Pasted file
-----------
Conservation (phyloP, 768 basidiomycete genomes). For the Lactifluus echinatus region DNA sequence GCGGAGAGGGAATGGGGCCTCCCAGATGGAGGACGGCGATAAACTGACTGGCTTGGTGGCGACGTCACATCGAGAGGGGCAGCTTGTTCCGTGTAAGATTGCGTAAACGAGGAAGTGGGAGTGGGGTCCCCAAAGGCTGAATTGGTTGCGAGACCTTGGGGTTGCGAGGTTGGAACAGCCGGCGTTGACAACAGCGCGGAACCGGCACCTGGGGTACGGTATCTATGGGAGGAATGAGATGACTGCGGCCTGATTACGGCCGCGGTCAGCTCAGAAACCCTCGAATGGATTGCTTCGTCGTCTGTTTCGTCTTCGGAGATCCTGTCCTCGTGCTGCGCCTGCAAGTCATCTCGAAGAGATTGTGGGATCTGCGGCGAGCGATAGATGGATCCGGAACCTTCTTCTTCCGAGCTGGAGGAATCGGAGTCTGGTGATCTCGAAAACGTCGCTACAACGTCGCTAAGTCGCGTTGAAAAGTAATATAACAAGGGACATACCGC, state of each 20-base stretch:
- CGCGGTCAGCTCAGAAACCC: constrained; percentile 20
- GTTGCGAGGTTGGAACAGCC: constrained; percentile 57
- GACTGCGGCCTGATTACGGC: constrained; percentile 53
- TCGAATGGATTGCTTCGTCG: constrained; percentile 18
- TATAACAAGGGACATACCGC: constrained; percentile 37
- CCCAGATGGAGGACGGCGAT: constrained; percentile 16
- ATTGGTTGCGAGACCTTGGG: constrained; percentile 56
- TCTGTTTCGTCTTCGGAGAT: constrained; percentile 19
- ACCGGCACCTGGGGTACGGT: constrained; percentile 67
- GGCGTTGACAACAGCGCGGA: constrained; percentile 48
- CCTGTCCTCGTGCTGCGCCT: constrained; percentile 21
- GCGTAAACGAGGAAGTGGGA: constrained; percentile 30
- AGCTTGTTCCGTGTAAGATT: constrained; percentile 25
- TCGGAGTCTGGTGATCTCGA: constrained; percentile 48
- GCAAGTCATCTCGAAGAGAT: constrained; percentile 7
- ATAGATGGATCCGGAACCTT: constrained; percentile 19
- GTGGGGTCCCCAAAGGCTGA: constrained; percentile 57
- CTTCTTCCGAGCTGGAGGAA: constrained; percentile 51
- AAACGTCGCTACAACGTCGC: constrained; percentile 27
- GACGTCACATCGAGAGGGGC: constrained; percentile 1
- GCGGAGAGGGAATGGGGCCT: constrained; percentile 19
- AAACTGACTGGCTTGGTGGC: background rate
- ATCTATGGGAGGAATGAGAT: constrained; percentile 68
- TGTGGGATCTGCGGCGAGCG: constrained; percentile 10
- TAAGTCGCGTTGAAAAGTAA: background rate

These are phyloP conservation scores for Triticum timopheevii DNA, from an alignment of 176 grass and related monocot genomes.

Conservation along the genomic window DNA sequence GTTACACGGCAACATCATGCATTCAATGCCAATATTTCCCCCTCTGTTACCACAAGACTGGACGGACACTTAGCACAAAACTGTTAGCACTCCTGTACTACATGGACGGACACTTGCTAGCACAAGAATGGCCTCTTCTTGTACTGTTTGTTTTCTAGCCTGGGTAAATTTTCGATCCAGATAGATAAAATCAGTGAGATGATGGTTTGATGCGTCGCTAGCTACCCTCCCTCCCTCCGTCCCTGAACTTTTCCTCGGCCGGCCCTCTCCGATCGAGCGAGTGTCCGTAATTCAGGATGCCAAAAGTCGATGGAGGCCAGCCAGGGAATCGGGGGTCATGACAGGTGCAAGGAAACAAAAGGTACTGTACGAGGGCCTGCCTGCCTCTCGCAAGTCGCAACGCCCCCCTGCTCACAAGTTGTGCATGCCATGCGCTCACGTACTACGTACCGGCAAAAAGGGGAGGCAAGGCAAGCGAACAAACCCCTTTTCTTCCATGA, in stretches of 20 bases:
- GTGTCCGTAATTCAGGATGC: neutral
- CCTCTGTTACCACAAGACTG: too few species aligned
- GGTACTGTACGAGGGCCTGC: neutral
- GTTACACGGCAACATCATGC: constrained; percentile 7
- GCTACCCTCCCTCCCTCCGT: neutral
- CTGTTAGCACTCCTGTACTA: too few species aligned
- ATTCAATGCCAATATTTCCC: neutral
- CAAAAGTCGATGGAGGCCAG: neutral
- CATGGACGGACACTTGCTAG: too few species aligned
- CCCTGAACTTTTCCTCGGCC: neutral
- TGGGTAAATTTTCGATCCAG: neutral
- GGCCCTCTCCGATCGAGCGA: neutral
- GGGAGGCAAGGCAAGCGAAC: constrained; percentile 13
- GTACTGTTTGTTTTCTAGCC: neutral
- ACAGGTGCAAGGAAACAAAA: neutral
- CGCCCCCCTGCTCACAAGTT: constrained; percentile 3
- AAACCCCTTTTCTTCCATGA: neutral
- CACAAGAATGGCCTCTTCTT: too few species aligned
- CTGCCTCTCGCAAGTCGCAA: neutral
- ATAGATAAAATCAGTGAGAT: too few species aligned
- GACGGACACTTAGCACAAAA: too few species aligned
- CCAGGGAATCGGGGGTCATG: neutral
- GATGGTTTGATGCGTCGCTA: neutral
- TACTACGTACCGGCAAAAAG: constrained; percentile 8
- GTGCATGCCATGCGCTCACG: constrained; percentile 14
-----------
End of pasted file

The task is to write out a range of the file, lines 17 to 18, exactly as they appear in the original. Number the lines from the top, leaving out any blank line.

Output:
- ATAGATGGATCCGGAACCTT: constrained; percentile 19
- GTGGGGTCCCCAAAGGCTGA: constrained; percentile 57